Tennis Champions: Are They Born? Or Made?
John Newcombe, former world tennis No 1 and former Australian
Davis Cup captain, once said that the top Australian players
of his era believed that it was their destiny to become tennis
Boris Becker told me that two weeks before achieving his first
Wimbledon title (in 1985 when seventeen years old), he felt
as if it were predetermined.
As a seventeen year old, Ivan Lendl, who, prior to Pete Sampras,
held the No 1 spot longer than any other player in history,
was convinced that he would turn himself into the best player
in the world. He would even tell you so.
When asked by the media about his chances of winning his first
US Open title (in 1975), Jimmy Connors' response was: "There
are 127 losers in the draw -- and me!" Jimmy won.
What these former greats had in common was an unshakeable
certainty that they would win. It is a trait that is shared
by all top sports people.
But a question that has always fascinated me is: Are such
champions born, or are they made?
Were Newcombe, Becker, Lendl and Connors born to rule the
tennis world? Or did they become champions because of the
choices they made? Was their success predetermined, as suggested
by Newcombe and Becker? Or was it a result of a single-minded
dedication to making themselves the very best, as implied
by Lendl and Connors?
Are champions a product of nature? Or of nurture?
To be a true champion at tennis or any other sport requires
very special qualities. These qualities or attributes can
be divided into two categories -- the physical and the mental.
It is my contention that physical attributes are predominantly
a product of chance. They are determined genetically.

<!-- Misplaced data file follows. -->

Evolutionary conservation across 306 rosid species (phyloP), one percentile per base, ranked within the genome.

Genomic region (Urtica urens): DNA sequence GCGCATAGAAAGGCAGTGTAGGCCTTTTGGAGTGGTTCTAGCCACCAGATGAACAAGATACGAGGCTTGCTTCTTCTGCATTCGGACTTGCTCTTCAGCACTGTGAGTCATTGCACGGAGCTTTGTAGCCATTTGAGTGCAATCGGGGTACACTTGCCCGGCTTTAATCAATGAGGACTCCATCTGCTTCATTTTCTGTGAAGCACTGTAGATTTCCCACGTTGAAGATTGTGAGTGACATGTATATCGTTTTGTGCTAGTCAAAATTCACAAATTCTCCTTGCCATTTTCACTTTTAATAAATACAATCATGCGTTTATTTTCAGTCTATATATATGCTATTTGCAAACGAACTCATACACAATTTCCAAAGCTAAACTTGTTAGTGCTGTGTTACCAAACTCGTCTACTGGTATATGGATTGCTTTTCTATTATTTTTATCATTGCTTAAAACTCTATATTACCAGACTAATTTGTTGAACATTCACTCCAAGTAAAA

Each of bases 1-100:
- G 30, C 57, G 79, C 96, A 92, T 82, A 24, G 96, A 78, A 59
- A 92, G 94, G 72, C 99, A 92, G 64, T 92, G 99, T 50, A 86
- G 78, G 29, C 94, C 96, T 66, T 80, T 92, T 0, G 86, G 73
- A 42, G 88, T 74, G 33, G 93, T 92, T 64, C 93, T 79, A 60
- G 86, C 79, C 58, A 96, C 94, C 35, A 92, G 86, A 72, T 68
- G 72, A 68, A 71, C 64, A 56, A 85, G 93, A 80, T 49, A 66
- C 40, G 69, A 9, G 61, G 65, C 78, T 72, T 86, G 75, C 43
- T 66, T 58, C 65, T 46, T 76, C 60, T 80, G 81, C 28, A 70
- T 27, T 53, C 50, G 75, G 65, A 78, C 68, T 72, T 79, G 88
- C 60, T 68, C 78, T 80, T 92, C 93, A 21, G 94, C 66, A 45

For instance, some people are born with a body structure conducive
to speed, others to strength, and so on. In this sense, a
very large proportion of the population are excluded, from
birth, from ever winning an Olympic gold medal as a sprinter
or a weightlifter.
It is the same with tennis. The physical attributes that are
required to become a champion player are such things as good
hand-eye coordination, quick reflexes, and leg-speed. Without
question, these attributes can be developed to their fullest
potential with hard work and effective training methods.
But most people are excluded from becoming the best tennis
player in the world, no matter how much time they spend attempting
to reach their physical ceiling of potential.
Does this mean, then, that champions are born? Were Newcombe,
Becker, Lendl and Connors so physically superior to everyone
else that becoming the best was just a mere formality?
Certainly not. All four were exceptionally gifted physically,
but in my view, there were other players of the same eras
who were more gifted than they were.
What separated them from everyone else were their mental attributes:
their will to win, their determination, their perseverance,
their ability to remain calm under pressure, their ability
to bounce back from disappointments, and the belief that they
deserved to win -- all attributes that not one of us is born
with, but that each one of us has the power to develop. The
only choice is whether we want to or not.
It is in this sense that, given the necessary or essential
physical attributes as a starting point, all champions are
not only made -- they are self-made.
Copyright © 2006 Chris Lewis
Chris Lewis is a former No 1 ranked junior tennis
player in the world and Wimbledon finalist in 1983. During
his playing career, his coaches were Harry Hopman and Tony
Roche. To read more of Chris's tennis articles and tennis
tips, please visit his website at Expert
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